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Großbritannien Schottland Unabhängigkeitsreferendum Reaktionen No
Image: Reuters/D. Martinez

Scotland votes against independence

September 19, 2014

Scotland has rejected independence, official results show. With voters turning out in unprecedented numbers, the nation will retain its 307-year-old union with the United Kingdom.


Those in favor remaining a part of the United Kingdom led the secessionists approximately 55 percent to 45 percent, according to official results on Friday, with 31 of 32 constituencies reporting.

The average turnout was a record high of more than 84 percent.

By 5:00 a.m. local time (0400 UTC), only four areas had voted in favor of independence.

The "Yes" campaign had pegged its hopes on a decisive victory in the largest constituency of Glasgow, but only managed to win 54.4 percent to 46.5 percent.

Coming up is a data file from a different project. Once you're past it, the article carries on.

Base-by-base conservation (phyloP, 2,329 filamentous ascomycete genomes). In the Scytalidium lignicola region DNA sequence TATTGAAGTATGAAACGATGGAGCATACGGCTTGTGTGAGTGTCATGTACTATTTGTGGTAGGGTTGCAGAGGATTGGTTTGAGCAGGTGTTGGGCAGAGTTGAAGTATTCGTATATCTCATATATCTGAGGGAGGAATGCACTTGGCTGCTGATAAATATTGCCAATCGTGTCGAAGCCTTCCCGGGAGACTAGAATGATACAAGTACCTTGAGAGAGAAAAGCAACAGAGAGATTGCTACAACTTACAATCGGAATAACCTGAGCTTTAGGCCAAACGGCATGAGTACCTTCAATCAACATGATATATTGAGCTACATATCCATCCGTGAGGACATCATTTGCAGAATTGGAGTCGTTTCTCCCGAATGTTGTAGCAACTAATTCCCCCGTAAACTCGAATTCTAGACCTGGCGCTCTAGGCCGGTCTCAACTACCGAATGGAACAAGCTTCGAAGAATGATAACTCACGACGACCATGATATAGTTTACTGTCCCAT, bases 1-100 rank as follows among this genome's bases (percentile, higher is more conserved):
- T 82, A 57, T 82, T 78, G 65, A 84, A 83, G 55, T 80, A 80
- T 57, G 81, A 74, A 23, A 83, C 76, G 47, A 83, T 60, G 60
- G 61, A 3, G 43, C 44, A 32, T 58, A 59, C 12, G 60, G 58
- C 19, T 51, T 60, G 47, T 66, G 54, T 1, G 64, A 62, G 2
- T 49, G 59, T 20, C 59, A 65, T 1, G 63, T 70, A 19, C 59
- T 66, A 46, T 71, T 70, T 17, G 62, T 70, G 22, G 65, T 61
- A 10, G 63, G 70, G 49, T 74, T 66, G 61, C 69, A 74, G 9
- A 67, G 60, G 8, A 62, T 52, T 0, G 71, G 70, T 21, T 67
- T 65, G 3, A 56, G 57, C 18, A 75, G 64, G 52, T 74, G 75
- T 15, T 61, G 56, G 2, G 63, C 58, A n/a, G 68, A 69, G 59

In the council area of Edinburgh, meanwhile, 61.1 percent of voters rejected independence.

Highland is the only constituency yet to declare, but the results cannot change the outcome of the referendum.

British Prime Minister David Cameron said that Friday's result had settled the debate over Scottish independence "for a generation."

"Now is the time for our United Kingdom to come together and to move forward," he said during a speech at 10 Downing Street.

Triumph for the 'democratic process'

The pro-independence Scottish National Party leader and First Minister Alex Salmond conceded defeat shortly after the final results were announced.

"I accept that verdict of the people and I call on all of Scotland to follow suit in accepting the democratic verdict of the people of Scotland," he told a crowd of his supporters in Edinburgh.

"The process by which we have made our decision as a nation reflects enormous credit upon Scotland," Salmond added, noting the election's high turnout. "This has been a triumph for the democratic process and for participation in politics."

Alistair Darling, who led Scotland's Better Together campaign against independence, congratulated his supporters following what he called a difficult campaign "that has both energized and divided."

"We've made a decision for the United Kingdom and for Scotland. C'mon Scotland, let's get on with it together," he said.

dr/jm (AP, AFP, Reuters, dpa)

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